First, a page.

“Global health,” she wrote, “might be better served through political support for universal, accessible and comprehensive public-health systems… in the context of overall improvements in living and working conditions.”

“I believe the approach is wrong,” added David McCoy, B.Med., DrPH, managing editor of Global Health Watch, in a story published in 2005 in RealHealthNews.  read article

We need to view ourselves as citizens of a planet

The growing emphasis on global health is a boon not only to the developing world. It also can benefit the richest nation on Earth.

Collaborative studies in Colombia, for example, are yielding insights that may improve the care of premature infants in the United States, says Mario Rojas, M.D., assistant professor of Pediatrics at Vanderbilt University Medical Center.  read article

Latin American AIDS Database Network

The Latin American AIDS database network is called CCASAnet, an acronym recognizing its Caribbean, Central and South American partners. An estimated 2.1 million people were living with HIV and AIDS in this region in 2003—nearly 6 percent of infected people worldwide.  read article

Bringing drug treatment to Vietnam

Vanderbilt psychologist Bahr Weiss, Ph.D., is helping to transform the treatment of drug addiction in Vietnam.

Still rebuilding from three decades of war, Vietnam, along with other resource-poor countries in “The Golden Triangle” of Southeast Asia, struggles with heroin addiction. Cheap, readily available and potent, heroin far surpasses marijuana as the major drug of abuse, and is the first substance most drug abusers use, even before alcohol.  read article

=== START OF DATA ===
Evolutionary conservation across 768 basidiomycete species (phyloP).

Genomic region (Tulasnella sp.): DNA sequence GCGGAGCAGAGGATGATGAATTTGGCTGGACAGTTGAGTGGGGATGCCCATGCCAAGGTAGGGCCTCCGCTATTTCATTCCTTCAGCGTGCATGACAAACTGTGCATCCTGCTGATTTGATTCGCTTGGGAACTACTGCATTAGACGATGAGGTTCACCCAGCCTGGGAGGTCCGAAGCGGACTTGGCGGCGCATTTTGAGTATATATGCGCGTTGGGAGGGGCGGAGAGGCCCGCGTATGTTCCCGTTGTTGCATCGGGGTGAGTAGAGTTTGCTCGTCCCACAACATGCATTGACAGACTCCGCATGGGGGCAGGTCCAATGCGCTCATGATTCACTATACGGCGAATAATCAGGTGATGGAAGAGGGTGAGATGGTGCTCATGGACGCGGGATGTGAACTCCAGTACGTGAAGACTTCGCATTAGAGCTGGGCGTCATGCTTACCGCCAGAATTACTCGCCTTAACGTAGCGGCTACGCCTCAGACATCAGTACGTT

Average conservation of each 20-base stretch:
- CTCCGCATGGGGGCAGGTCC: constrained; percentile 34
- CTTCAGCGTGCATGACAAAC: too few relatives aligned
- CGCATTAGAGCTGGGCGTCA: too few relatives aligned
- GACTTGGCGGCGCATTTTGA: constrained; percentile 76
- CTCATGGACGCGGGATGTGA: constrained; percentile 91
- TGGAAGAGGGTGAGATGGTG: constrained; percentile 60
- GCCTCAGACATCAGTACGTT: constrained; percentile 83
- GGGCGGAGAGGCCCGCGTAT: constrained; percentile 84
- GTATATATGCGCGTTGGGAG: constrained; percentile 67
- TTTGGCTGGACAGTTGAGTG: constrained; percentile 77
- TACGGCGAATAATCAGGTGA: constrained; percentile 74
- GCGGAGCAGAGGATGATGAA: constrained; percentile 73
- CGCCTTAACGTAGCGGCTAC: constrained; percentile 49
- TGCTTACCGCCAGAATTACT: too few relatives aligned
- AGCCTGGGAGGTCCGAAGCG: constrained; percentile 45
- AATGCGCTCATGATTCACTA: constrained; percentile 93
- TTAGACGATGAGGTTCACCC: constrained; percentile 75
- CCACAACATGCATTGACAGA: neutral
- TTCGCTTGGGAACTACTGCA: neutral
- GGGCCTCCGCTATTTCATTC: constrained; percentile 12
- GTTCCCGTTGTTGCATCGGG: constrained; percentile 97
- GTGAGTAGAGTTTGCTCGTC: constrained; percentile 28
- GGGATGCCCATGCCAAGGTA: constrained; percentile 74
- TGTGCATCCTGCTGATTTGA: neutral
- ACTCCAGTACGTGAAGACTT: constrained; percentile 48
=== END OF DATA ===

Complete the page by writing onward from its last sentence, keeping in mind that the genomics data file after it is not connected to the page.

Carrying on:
Aiding the most vulnerable

In 2006 Vikrant Sahasrabuddhe, M.D., MPH, DrPH, returned to Pune, the city of his birth, to help some of the most vulnerable members of Indian society—HIV-infected women.

In collaboration with the National AIDS Research Institute in Pune, Sahasrabuddhe, a research assistant professor of Pediatrics at Vanderbilt, is testing a visual inspection method for diagnosing cervical cancer, the leading cause of cancer deaths among Indian women.  read article

Our work is hardly done

In late 2001, a team of U.S. and Zambian investigators launched an ambitious program to prevent HIV-positive women from infecting their babies.

Within two years, HIV counseling and testing was being provided in public delivery clinics throughout the Zambian capital, Lusaka.  read article

An ethical dilemma

Vulnerability.

It’s at the core of ethical issues related to research with indigenous populations, says Ellen Wright Clayton, M.D., J.D., the Rosalind E. Franklin Professor of Genetics and Health Policy at Vanderbilt University.  read article

Acts of grace

Grace to James Hildreth, Ph.D., M.D., is more than a manner of living -- it is an obligation. By emulating the grace he observed in his mother and in the Rev. Martin Luther King Jr., Hildreth emerged from a childhood of poverty and despair to become a prominent AIDS researcher, dedicated to serving the underserved.  read article

Weapons of mass salvation

Jeffrey Sachs, Ph.D., former director of the U.N. Millennium Project to end hunger, poverty and disease, calls them “a weapon of mass salvation.”

Sten Vermund, M.D., Ph.D., director of the Vanderbilt University School of Medicine’s Institute for Global Health, calls them “a miracle.”

They are insecticide-treated bed nets, which can ward off the malaria mosquito.  read article